But is it true? : a citizen's guide to environmental health and safety issues / Aaron Wildavsky.Material type: TextPublication details: Cambridge, Mass. ; London : Harvard University Press, c1995. ISBN: 0674089227Subject(s): Environmental risk assessment -- Popular works | Environmental policy -- Citizen participation -- Popular works | Public health -- Risks -- AssessmentDDC classification: 363.70525
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Enhanced descriptions from Syndetics:
Includes bibliographical references (p. -551) and index.
Introduction: Toward a Citizen's Understanding of Science and Technology -- 1. Were the Early Scares Justified by the Evidence? Cranberries, Dieldrin, Saccharin. I. The Cranberry Scare of 1959. II. Silent Spring and Dieldrin. III. The Saccharin Debate -- 2. PCBs and DDT: Too Much of a Good Thing? I. Which Regulations Governing PCB Residues Are Justified? II. Is DDT a Chemical of Ill Repute? -- 3. Dioxin, Agent Orange, and Times Beach -- 4. Love Canal: Was There Evidence of Harm? -- 5. Superfund's Abandoned Hazardous Waste Sites -- 6. No Runs, No Hits, All Errors: The Asbestos and Alar Scares. I. Is Asbestos in Schoolrooms Hazardous to Students' Health? II. Does Alar on Apples Cause Cancer in Children? -- 7. How Does Science Matter? I. Is Arsenic in Drinking Water Harmful to Our Health? II. Whom Can You Trust? The Nitrite Controversy -- 8. Do Rodent Studies Predict Cancer in Human Beings? -- 9. The Effects of Acid Rain on the United States (with an Excursion to Europe) -- 10. CFCs and Ozone Depletion: Are They as Bad as People Think? -- 11. Who's on First? A Global Warming Scorecard -- 12. Reporting Environmental Science -- 13. Citizenship in Science -- 14. Detecting Errors in Environmental and Safety Studies -- Conclusion: Rejecting the Precautionary Principle.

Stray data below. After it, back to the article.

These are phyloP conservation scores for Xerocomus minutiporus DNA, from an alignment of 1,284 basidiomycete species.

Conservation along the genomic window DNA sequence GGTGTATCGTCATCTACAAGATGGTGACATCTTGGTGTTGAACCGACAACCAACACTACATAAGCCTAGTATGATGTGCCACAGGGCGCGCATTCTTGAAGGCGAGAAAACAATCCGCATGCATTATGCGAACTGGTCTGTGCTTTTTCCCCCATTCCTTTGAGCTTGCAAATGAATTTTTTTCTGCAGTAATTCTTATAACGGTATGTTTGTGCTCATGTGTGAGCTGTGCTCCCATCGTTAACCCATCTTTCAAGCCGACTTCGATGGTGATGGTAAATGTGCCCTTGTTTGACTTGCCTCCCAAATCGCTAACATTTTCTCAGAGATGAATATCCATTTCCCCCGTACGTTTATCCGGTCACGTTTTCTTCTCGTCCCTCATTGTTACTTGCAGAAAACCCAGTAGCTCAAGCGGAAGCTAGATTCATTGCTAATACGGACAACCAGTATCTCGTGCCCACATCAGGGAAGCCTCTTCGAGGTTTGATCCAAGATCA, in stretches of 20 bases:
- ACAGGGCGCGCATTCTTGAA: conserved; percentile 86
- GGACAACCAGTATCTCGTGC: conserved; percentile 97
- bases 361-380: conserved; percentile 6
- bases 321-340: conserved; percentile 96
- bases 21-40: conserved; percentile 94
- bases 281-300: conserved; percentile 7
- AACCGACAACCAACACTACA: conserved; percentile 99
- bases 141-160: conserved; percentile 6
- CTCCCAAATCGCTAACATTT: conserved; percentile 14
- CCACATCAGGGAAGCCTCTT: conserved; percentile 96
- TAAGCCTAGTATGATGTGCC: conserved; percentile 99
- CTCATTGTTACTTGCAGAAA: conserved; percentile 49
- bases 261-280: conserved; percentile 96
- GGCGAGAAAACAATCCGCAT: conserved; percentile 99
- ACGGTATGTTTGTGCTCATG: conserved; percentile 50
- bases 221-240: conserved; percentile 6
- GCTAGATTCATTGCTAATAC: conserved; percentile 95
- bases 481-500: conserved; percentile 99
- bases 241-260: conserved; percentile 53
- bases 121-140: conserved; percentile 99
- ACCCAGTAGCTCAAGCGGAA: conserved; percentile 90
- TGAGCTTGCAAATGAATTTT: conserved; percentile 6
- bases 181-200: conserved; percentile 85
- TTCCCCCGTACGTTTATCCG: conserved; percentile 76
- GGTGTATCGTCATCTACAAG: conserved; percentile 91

Working with his students at a risk analysis center, Wildavsky examined all the evidence behind the charges and countercharges in several controversial cases involving environmental health and public safety. Here he lays out these cases in terms an average citizen can understand, weighs the merits of the claims of various parties, and offers reasoned judgments on the government's response. From Love Canal to Times Beach, from DDT to Agent Orange, acid rain, and global warming, from saccharin to asbestos, Wildavsky shows how we can achieve an informed understanding of the contentious environmental issues that confront us daily. The book supports the conclusion Wildavsky reached himself, both as a citizen committed to the welfare of the earth and its inhabitants, and as a social scientist concerned with how public policy is made: though it is bad to be harmed, it is worse to be harmed in the name of health.